surely there is a God who judges the earth.” (New International Version)

The term “imprecatory” means to call down a curse on a person or group of people. There are eighteen imprecatory psalms within the Old Testament psalter, all of which make a clear petition for God to turn the evil back on the people who inflict it (or try to) on others. Maybe this surprises you that there is such language in the Bible.

There is nothing sanitized about imprecatory psalms. They are as raw and real as it gets, expressing deep anger. Whatever you might think about how a proper pious person ought to pray, imprecatory curses are likely not your first thought. But here they are, contained in Holy Scripture for our use.

One reason for the imprecatory psalms is that it is not any person’s place for revenge or retaliation. Instead, for people who are genuinely caught in the crosshairs of evil, for those who have awful trouble dogging them, prayer is their most effective recourse.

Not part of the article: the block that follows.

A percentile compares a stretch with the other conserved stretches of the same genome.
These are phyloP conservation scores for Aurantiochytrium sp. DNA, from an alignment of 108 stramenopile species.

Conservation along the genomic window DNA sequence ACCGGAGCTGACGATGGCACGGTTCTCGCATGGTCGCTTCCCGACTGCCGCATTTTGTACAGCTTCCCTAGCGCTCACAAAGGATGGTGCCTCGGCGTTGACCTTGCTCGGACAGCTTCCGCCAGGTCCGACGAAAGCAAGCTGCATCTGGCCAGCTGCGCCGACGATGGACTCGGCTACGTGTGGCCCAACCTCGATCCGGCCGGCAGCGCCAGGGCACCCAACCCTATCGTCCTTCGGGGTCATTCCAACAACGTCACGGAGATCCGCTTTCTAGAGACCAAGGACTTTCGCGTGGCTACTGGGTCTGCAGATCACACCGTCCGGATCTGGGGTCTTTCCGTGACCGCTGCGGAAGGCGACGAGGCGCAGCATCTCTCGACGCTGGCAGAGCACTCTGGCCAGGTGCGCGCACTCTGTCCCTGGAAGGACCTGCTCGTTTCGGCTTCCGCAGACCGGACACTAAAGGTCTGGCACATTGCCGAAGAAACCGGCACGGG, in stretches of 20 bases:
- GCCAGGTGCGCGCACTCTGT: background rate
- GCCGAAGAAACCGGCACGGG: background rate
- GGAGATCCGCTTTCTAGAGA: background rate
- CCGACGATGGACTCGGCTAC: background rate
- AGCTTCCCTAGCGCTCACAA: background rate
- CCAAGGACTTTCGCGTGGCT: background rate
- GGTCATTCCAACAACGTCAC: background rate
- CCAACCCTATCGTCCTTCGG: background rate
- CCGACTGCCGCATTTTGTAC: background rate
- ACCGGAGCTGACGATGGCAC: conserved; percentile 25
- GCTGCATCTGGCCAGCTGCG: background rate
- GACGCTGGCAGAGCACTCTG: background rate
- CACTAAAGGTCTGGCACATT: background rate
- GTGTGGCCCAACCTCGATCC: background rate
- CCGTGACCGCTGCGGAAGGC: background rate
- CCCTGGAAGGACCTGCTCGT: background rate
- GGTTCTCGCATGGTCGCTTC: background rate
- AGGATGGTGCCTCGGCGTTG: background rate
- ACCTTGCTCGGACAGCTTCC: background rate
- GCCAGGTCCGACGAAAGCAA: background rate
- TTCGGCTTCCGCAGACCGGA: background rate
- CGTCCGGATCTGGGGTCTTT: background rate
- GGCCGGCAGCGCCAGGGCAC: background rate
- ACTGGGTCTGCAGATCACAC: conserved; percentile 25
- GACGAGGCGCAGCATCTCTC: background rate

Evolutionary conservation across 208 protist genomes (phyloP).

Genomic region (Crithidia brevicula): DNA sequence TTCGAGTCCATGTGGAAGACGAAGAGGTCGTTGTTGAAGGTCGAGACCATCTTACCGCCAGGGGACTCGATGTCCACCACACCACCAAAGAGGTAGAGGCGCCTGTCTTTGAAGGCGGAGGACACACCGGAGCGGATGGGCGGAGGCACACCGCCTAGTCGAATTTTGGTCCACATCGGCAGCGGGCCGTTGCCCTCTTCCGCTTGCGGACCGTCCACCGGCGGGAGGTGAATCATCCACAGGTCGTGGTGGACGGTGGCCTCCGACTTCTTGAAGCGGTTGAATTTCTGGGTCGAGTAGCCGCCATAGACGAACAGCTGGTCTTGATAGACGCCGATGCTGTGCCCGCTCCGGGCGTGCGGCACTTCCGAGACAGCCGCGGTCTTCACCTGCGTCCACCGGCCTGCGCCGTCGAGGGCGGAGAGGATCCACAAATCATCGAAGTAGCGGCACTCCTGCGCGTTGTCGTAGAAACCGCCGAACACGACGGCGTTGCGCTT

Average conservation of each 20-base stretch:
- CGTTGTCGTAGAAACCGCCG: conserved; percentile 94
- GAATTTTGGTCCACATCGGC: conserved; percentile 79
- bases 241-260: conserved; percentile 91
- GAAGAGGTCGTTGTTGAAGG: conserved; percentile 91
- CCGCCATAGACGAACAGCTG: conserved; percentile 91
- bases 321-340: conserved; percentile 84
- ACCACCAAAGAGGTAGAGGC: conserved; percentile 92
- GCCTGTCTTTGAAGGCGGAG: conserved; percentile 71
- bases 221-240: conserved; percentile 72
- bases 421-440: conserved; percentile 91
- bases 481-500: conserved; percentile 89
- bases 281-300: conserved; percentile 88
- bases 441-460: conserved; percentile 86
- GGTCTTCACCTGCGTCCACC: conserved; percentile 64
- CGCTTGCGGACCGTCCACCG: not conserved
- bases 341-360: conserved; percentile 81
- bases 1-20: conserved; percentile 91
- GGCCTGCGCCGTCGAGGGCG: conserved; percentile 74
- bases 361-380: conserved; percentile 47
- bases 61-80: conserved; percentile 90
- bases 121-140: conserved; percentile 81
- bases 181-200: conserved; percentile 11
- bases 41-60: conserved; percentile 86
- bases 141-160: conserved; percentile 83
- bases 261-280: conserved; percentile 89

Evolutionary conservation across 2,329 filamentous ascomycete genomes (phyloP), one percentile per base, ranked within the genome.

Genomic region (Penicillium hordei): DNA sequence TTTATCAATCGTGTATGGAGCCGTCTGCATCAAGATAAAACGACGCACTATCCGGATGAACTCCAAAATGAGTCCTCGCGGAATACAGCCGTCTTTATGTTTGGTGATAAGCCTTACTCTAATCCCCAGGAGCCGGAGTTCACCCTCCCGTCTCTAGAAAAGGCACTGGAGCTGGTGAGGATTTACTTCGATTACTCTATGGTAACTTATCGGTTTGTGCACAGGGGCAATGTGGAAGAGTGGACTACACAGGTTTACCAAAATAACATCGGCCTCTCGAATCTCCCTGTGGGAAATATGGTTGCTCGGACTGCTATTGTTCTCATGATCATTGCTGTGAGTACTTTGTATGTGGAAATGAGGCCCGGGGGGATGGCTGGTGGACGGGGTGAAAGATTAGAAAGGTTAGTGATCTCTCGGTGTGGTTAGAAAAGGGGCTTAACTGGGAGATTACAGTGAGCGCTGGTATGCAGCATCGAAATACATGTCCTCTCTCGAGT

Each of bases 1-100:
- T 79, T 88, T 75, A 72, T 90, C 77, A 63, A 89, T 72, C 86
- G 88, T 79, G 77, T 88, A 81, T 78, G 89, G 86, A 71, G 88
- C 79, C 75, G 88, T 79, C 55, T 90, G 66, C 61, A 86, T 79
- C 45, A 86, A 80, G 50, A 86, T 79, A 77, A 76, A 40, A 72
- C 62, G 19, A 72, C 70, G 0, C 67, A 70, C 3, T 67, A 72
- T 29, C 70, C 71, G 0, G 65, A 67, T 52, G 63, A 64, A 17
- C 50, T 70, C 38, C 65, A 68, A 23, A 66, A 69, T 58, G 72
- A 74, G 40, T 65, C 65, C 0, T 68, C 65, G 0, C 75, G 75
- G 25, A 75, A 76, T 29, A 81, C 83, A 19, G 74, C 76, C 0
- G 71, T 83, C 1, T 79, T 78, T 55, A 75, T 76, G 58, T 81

Sometimes you just have to tell it like it is. There is a time to do your best in putting up a good face so that you can deal with people who keep gossiping, slandering, and trying to get their way. Yet, there is also a time to call such behavior “evil” and cry out to God for help.

There are many folks who consider imprecatory psalms a problem because of their detailed expressions of cursing. Yet, such psalms refuse to put a positive spin on malevolent motives, wicked words, and destructive actions.

Desperate people utter desperate prayers. Their unflinching sense of injustice will not allow them to sugarcoat the villainous plans of corrupt people.

Evil is never toppled with tepid prayers from wimpy worshipers. Rather, nefarious agendas are thwarted in the teeth of specific, focused, and intense prayers directed with spiritual precision to the very core of diabolical forces.